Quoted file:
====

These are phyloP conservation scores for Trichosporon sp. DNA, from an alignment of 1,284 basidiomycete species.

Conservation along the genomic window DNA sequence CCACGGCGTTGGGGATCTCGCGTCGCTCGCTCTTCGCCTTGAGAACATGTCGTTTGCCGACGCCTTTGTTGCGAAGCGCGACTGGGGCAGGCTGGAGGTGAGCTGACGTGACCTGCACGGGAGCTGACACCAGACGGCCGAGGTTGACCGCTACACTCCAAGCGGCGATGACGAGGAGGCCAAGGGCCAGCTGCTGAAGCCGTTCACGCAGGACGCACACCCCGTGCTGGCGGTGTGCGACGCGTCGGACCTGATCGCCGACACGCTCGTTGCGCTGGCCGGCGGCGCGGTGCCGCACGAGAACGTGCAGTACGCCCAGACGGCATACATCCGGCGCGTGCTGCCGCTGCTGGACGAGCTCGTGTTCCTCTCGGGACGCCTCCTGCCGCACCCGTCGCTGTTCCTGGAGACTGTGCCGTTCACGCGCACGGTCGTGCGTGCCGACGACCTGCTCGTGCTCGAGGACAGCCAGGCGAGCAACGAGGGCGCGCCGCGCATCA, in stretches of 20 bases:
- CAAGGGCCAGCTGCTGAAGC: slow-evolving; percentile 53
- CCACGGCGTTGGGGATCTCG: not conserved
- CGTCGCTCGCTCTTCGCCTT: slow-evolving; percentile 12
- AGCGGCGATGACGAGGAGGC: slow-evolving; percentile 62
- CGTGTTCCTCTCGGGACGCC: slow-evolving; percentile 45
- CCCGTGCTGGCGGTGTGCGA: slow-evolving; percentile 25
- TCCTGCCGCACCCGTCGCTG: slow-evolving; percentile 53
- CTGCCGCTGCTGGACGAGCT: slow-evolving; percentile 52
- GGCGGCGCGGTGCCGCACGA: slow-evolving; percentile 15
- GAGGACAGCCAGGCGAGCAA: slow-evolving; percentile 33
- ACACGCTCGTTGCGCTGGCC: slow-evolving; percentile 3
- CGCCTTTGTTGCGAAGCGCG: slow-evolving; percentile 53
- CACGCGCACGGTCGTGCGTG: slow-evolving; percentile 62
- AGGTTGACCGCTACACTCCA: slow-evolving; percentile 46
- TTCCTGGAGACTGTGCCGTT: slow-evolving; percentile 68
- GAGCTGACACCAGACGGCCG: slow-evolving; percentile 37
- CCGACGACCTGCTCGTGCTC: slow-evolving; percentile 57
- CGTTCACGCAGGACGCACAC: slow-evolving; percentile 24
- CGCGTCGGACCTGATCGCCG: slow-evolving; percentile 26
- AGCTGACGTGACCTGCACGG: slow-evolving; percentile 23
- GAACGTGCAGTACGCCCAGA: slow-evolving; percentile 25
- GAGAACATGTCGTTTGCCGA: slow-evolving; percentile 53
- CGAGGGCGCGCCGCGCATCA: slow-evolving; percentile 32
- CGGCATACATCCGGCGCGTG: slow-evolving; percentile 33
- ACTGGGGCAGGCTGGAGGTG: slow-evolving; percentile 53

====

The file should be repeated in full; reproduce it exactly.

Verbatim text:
These are phyloP conservation scores for Trichosporon sp. DNA, from an alignment of 1,284 basidiomycete species.

Conservation along the genomic window DNA sequence CCACGGCGTTGGGGATCTCGCGTCGCTCGCTCTTCGCCTTGAGAACATGTCGTTTGCCGACGCCTTTGTTGCGAAGCGCGACTGGGGCAGGCTGGAGGTGAGCTGACGTGACCTGCACGGGAGCTGACACCAGACGGCCGAGGTTGACCGCTACACTCCAAGCGGCGATGACGAGGAGGCCAAGGGCCAGCTGCTGAAGCCGTTCACGCAGGACGCACACCCCGTGCTGGCGGTGTGCGACGCGTCGGACCTGATCGCCGACACGCTCGTTGCGCTGGCCGGCGGCGCGGTGCCGCACGAGAACGTGCAGTACGCCCAGACGGCATACATCCGGCGCGTGCTGCCGCTGCTGGACGAGCTCGTGTTCCTCTCGGGACGCCTCCTGCCGCACCCGTCGCTGTTCCTGGAGACTGTGCCGTTCACGCGCACGGTCGTGCGTGCCGACGACCTGCTCGTGCTCGAGGACAGCCAGGCGAGCAACGAGGGCGCGCCGCGCATCA, in stretches of 20 bases:
- CAAGGGCCAGCTGCTGAAGC: slow-evolving; percentile 53
- CCACGGCGTTGGGGATCTCG: not conserved
- CGTCGCTCGCTCTTCGCCTT: slow-evolving; percentile 12
- AGCGGCGATGACGAGGAGGC: slow-evolving; percentile 62
- CGTGTTCCTCTCGGGACGCC: slow-evolving; percentile 45
- CCCGTGCTGGCGGTGTGCGA: slow-evolving; percentile 25
- TCCTGCCGCACCCGTCGCTG: slow-evolving; percentile 53
- CTGCCGCTGCTGGACGAGCT: slow-evolving; percentile 52
- GGCGGCGCGGTGCCGCACGA: slow-evolving; percentile 15
- GAGGACAGCCAGGCGAGCAA: slow-evolving; percentile 33
- ACACGCTCGTTGCGCTGGCC: slow-evolving; percentile 3
- CGCCTTTGTTGCGAAGCGCG: slow-evolving; percentile 53
- CACGCGCACGGTCGTGCGTG: slow-evolving; percentile 62
- AGGTTGACCGCTACACTCCA: slow-evolving; percentile 46
- TTCCTGGAGACTGTGCCGTT: slow-evolving; percentile 68
- GAGCTGACACCAGACGGCCG: slow-evolving; percentile 37
- CCGACGACCTGCTCGTGCTC: slow-evolving; percentile 57
- CGTTCACGCAGGACGCACAC: slow-evolving; percentile 24
- CGCGTCGGACCTGATCGCCG: slow-evolving; percentile 26
- AGCTGACGTGACCTGCACGG: slow-evolving; percentile 23
- GAACGTGCAGTACGCCCAGA: slow-evolving; percentile 25
- GAGAACATGTCGTTTGCCGA: slow-evolving; percentile 53
- CGAGGGCGCGCCGCGCATCA: slow-evolving; percentile 32
- CGGCATACATCCGGCGCGTG: slow-evolving; percentile 33
- ACTGGGGCAGGCTGGAGGTG: slow-evolving; percentile 53